- Medical Payments: Medical payment insurance is similar to personal injury protection but doesn't cover indirect injuries. So this would be expenses like hospital stays, doctor visits, x-rays, surgery, and any other medical bills directly relating to the collision or accident.
Auto Liability Insurance Frequently Asked Questions
What is the Difference Between Full Auto Coverage and Liability?
The main difference between full auto coverage and liability insurance is that liability provides the minimum level of coverage required by law. This means that, in the event of an accident, liability insurance will only pay out for damage to the other driver's vehicle or person; if you are at fault, you will need any damage to your car by yourself. On the other hand, full auto coverage will usually pay for the damage to both vehicles and possibly any medical bills associated with the accident.
Is Liability Cheaper Than Full Coverage?
Liability insurance will usually be cheaper than full coverage, depending on your state, what type of vehicle you drive, and what insurance company you choose. Liability insurance can be found at a more affordable price due to the reduced coverage; liability insurance only covers the other driver, leaving you to foot the bill for any damage to your vehicle.
Is Full Coverage Insurance Worth it?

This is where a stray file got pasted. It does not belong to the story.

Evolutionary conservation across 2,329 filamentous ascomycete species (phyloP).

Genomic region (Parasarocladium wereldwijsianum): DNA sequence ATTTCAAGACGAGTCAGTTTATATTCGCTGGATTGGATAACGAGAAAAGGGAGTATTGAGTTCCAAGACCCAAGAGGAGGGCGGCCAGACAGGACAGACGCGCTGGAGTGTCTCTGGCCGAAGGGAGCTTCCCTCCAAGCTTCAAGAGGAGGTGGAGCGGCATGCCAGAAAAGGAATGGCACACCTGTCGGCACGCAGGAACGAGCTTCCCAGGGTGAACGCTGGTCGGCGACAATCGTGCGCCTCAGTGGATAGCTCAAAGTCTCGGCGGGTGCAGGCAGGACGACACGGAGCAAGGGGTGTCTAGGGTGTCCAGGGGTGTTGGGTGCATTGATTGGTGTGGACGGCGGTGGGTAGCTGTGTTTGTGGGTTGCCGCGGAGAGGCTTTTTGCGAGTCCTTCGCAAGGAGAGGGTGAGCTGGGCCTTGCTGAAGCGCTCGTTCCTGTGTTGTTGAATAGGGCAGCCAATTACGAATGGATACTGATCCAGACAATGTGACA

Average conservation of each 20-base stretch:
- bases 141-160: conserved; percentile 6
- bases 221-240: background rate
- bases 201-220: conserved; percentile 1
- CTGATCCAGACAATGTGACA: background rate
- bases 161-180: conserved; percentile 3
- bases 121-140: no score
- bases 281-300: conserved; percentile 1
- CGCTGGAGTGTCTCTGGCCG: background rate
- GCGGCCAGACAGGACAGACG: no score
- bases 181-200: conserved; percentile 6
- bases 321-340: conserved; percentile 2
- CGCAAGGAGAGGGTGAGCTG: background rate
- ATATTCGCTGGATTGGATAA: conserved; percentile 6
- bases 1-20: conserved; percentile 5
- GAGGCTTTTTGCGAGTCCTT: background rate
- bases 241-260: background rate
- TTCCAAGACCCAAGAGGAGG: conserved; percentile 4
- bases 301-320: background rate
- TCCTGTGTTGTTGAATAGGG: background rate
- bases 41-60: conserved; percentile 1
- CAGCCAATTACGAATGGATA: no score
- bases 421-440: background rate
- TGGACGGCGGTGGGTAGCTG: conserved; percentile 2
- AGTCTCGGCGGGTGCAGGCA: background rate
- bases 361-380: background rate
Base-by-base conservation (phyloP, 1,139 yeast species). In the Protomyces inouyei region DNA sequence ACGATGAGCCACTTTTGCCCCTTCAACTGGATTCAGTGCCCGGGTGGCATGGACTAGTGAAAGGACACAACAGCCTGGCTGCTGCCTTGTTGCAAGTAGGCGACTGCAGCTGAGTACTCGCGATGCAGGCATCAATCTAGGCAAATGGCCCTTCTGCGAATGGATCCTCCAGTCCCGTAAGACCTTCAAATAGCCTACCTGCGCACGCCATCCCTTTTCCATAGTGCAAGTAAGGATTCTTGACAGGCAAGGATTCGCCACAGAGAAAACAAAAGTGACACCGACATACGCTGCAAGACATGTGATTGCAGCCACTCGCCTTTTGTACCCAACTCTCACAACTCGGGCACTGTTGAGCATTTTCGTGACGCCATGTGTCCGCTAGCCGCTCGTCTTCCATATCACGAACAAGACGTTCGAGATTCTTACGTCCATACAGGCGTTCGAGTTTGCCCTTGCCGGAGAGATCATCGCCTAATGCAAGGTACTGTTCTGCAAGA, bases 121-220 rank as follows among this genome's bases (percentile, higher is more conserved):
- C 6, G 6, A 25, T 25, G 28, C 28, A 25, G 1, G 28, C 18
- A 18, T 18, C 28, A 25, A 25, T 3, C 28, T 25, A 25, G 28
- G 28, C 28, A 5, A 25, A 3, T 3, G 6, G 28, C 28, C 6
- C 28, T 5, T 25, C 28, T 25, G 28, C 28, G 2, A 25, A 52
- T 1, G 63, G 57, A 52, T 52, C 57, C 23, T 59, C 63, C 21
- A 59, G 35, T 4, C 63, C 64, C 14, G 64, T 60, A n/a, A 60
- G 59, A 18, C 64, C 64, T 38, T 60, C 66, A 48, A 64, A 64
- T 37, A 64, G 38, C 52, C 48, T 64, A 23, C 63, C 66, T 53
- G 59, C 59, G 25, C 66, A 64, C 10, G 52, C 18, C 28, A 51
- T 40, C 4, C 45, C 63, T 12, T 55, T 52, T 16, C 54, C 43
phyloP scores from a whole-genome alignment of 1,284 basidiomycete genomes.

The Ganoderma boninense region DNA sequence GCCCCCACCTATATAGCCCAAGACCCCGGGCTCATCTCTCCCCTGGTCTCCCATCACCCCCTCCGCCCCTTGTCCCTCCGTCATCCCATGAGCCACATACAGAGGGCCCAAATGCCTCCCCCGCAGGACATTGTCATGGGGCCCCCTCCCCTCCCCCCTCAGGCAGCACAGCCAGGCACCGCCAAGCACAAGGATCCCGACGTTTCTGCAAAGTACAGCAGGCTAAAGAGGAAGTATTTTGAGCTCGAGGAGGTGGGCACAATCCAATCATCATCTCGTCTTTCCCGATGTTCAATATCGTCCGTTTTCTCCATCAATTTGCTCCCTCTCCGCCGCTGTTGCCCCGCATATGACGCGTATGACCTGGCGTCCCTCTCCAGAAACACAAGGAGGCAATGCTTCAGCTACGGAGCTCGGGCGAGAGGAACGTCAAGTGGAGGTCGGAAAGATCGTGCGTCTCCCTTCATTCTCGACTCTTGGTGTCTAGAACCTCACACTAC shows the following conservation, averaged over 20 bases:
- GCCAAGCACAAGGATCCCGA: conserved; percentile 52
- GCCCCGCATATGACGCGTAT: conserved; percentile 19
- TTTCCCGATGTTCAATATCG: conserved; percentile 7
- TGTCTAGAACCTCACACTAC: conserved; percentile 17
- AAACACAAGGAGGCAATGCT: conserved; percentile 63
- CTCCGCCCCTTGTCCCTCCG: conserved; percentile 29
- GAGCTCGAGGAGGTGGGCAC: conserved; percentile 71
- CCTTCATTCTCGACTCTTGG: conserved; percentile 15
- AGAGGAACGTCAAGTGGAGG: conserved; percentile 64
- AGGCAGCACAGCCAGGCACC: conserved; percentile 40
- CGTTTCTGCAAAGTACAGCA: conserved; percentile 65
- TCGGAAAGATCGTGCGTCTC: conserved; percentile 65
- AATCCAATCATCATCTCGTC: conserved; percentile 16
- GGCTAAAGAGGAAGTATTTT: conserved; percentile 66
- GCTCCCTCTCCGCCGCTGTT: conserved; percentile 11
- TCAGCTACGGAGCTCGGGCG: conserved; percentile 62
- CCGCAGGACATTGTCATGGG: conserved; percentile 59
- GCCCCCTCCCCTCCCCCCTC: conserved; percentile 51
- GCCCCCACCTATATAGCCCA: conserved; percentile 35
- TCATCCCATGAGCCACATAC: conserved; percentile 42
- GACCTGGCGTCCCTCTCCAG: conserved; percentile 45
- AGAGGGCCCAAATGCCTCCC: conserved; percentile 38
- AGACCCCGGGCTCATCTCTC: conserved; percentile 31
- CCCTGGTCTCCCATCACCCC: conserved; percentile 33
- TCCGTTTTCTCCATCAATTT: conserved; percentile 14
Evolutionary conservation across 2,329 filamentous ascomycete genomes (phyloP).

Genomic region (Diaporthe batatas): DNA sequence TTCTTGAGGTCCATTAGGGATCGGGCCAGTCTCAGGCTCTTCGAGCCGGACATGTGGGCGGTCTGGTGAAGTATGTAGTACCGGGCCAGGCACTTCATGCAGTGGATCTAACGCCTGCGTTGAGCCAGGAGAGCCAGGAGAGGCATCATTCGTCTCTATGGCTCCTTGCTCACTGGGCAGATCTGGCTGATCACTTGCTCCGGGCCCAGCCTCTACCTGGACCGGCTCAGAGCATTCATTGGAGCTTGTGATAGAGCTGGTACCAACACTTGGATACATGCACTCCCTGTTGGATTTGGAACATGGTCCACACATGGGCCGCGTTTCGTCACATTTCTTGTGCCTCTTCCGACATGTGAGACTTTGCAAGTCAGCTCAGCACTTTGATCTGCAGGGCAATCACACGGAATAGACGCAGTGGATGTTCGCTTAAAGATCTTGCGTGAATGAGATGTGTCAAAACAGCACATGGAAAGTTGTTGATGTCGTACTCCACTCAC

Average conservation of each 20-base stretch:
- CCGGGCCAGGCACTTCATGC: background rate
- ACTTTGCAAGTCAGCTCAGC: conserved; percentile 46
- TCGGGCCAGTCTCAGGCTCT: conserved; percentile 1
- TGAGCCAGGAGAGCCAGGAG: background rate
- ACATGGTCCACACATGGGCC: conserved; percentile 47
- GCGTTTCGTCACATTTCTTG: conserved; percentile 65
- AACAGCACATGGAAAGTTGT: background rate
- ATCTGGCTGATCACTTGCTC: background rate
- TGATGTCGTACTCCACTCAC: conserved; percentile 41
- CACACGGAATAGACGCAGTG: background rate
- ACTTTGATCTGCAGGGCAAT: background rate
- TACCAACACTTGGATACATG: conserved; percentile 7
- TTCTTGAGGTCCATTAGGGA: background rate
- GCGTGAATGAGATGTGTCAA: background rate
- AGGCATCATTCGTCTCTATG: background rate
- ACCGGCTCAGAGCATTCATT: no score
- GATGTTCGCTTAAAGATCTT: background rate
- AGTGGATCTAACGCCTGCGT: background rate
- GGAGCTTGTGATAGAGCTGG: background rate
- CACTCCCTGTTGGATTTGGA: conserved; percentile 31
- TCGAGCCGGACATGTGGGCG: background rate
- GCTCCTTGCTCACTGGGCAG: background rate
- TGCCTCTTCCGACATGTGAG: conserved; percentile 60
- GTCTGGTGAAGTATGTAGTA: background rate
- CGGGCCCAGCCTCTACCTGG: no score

When deciding between liability and full auto coverage, a good rule of thumb is the 10% rule. The 10% rule states that if your annual insurance premiums exceed 10% of your car's value, paying the extra money for full coverage is not worth it. So, for example, if your vehicle is worth $6,000 and you are paying more than $600 per year for additional coverage, it may not be financially wise to continue to keep that insurance policy.
How Much Does Liability Insurance Cost?
How much your liability insurance will cost will depend on a variety of factors, including:
- Where your vehicle is driven
- What type of vehicle do you plan to insure
- The information contained within your vehicle history report
- How long you have been driving
- Your age, sex, and marital status
- Your credit history
How much you'll pay each month will also depend on which insurance company you choose. Some insurers will offer special deals, especially to those with clean driving histories, good credit, or those who drive fewer miles each year.
Is Liability Insurance Good to Have?
For the most part, liability insurance is required by law (unless you live in Florida), so yes, it is good to have. Driving without insurance can result in a fine or suspension of your license. You may also have to deal with other legal and financial consequences, including covering the total cost of damages to another vehicle in the event of an accident. While it can be challenging to budget for the extra costs associated with insurance, they will save you hundreds or thousands of dollars if you cause a collision.